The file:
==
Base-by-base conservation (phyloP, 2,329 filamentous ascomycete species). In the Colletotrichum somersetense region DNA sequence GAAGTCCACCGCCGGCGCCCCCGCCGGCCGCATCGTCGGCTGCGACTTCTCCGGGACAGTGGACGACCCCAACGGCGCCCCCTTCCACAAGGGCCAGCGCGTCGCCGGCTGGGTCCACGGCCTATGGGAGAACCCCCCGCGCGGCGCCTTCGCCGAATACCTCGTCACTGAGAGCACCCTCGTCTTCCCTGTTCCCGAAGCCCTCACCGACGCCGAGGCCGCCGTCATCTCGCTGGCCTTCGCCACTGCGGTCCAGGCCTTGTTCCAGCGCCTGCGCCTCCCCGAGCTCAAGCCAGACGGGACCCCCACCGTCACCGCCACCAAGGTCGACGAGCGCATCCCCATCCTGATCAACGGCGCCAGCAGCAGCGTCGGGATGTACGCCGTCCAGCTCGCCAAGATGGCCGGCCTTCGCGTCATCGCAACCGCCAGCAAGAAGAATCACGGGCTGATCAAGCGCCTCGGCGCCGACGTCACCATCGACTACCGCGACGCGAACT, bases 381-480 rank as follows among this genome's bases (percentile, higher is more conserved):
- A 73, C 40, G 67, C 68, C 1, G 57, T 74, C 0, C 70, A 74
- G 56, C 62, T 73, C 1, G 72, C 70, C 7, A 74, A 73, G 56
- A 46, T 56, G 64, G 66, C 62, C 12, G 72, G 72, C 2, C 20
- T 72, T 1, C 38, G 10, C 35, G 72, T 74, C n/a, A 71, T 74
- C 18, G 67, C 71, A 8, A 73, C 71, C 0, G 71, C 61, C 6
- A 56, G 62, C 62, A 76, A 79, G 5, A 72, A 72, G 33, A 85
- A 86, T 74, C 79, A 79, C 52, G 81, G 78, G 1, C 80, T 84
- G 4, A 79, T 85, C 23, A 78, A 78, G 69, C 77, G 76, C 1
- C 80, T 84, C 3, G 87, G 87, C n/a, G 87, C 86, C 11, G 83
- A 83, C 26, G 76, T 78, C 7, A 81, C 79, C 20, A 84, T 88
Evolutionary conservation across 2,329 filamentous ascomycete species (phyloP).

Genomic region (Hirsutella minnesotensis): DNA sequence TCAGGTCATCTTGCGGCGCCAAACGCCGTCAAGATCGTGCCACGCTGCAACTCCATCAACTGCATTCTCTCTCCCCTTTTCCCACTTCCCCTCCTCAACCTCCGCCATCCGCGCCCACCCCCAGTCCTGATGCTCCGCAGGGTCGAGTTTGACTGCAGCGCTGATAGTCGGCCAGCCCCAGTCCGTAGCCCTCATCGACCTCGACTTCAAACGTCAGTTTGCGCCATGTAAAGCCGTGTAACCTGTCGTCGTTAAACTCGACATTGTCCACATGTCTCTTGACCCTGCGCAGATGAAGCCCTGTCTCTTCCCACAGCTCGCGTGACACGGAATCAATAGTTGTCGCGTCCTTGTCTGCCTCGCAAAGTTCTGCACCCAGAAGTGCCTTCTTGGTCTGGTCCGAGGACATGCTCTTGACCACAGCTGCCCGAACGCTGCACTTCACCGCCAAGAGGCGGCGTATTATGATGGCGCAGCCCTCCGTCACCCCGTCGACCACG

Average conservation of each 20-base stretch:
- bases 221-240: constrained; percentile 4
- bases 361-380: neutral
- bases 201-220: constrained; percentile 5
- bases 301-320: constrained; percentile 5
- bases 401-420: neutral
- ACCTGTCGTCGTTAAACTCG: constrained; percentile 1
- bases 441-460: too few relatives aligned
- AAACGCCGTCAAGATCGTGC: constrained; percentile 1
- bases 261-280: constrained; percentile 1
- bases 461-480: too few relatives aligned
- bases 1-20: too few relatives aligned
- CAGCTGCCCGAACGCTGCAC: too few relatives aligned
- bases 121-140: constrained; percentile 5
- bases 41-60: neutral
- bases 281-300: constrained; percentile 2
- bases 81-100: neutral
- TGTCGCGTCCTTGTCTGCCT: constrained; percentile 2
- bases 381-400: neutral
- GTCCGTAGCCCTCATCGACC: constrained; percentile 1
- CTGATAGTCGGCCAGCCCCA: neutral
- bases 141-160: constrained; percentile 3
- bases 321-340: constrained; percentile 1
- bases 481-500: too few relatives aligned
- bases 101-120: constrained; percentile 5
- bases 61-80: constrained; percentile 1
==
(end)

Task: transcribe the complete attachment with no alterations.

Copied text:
Base-by-base conservation (phyloP, 2,329 filamentous ascomycete species). In the Colletotrichum somersetense region DNA sequence GAAGTCCACCGCCGGCGCCCCCGCCGGCCGCATCGTCGGCTGCGACTTCTCCGGGACAGTGGACGACCCCAACGGCGCCCCCTTCCACAAGGGCCAGCGCGTCGCCGGCTGGGTCCACGGCCTATGGGAGAACCCCCCGCGCGGCGCCTTCGCCGAATACCTCGTCACTGAGAGCACCCTCGTCTTCCCTGTTCCCGAAGCCCTCACCGACGCCGAGGCCGCCGTCATCTCGCTGGCCTTCGCCACTGCGGTCCAGGCCTTGTTCCAGCGCCTGCGCCTCCCCGAGCTCAAGCCAGACGGGACCCCCACCGTCACCGCCACCAAGGTCGACGAGCGCATCCCCATCCTGATCAACGGCGCCAGCAGCAGCGTCGGGATGTACGCCGTCCAGCTCGCCAAGATGGCCGGCCTTCGCGTCATCGCAACCGCCAGCAAGAAGAATCACGGGCTGATCAAGCGCCTCGGCGCCGACGTCACCATCGACTACCGCGACGCGAACT, bases 381-480 rank as follows among this genome's bases (percentile, higher is more conserved):
- A 73, C 40, G 67, C 68, C 1, G 57, T 74, C 0, C 70, A 74
- G 56, C 62, T 73, C 1, G 72, C 70, C 7, A 74, A 73, G 56
- A 46, T 56, G 64, G 66, C 62, C 12, G 72, G 72, C 2, C 20
- T 72, T 1, C 38, G 10, C 35, G 72, T 74, C n/a, A 71, T 74
- C 18, G 67, C 71, A 8, A 73, C 71, C 0, G 71, C 61, C 6
- A 56, G 62, C 62, A 76, A 79, G 5, A 72, A 72, G 33, A 85
- A 86, T 74, C 79, A 79, C 52, G 81, G 78, G 1, C 80, T 84
- G 4, A 79, T 85, C 23, A 78, A 78, G 69, C 77, G 76, C 1
- C 80, T 84, C 3, G 87, G 87, C n/a, G 87, C 86, C 11, G 83
- A 83, C 26, G 76, T 78, C 7, A 81, C 79, C 20, A 84, T 88
Evolutionary conservation across 2,329 filamentous ascomycete species (phyloP).

Genomic region (Hirsutella minnesotensis): DNA sequence TCAGGTCATCTTGCGGCGCCAAACGCCGTCAAGATCGTGCCACGCTGCAACTCCATCAACTGCATTCTCTCTCCCCTTTTCCCACTTCCCCTCCTCAACCTCCGCCATCCGCGCCCACCCCCAGTCCTGATGCTCCGCAGGGTCGAGTTTGACTGCAGCGCTGATAGTCGGCCAGCCCCAGTCCGTAGCCCTCATCGACCTCGACTTCAAACGTCAGTTTGCGCCATGTAAAGCCGTGTAACCTGTCGTCGTTAAACTCGACATTGTCCACATGTCTCTTGACCCTGCGCAGATGAAGCCCTGTCTCTTCCCACAGCTCGCGTGACACGGAATCAATAGTTGTCGCGTCCTTGTCTGCCTCGCAAAGTTCTGCACCCAGAAGTGCCTTCTTGGTCTGGTCCGAGGACATGCTCTTGACCACAGCTGCCCGAACGCTGCACTTCACCGCCAAGAGGCGGCGTATTATGATGGCGCAGCCCTCCGTCACCCCGTCGACCACG

Average conservation of each 20-base stretch:
- bases 221-240: constrained; percentile 4
- bases 361-380: neutral
- bases 201-220: constrained; percentile 5
- bases 301-320: constrained; percentile 5
- bases 401-420: neutral
- ACCTGTCGTCGTTAAACTCG: constrained; percentile 1
- bases 441-460: too few relatives aligned
- AAACGCCGTCAAGATCGTGC: constrained; percentile 1
- bases 261-280: constrained; percentile 1
- bases 461-480: too few relatives aligned
- bases 1-20: too few relatives aligned
- CAGCTGCCCGAACGCTGCAC: too few relatives aligned
- bases 121-140: constrained; percentile 5
- bases 41-60: neutral
- bases 281-300: constrained; percentile 2
- bases 81-100: neutral
- TGTCGCGTCCTTGTCTGCCT: constrained; percentile 2
- bases 381-400: neutral
- GTCCGTAGCCCTCATCGACC: constrained; percentile 1
- CTGATAGTCGGCCAGCCCCA: neutral
- bases 141-160: constrained; percentile 3
- bases 321-340: constrained; percentile 1
- bases 481-500: too few relatives aligned
- bases 101-120: constrained; percentile 5
- bases 61-80: constrained; percentile 1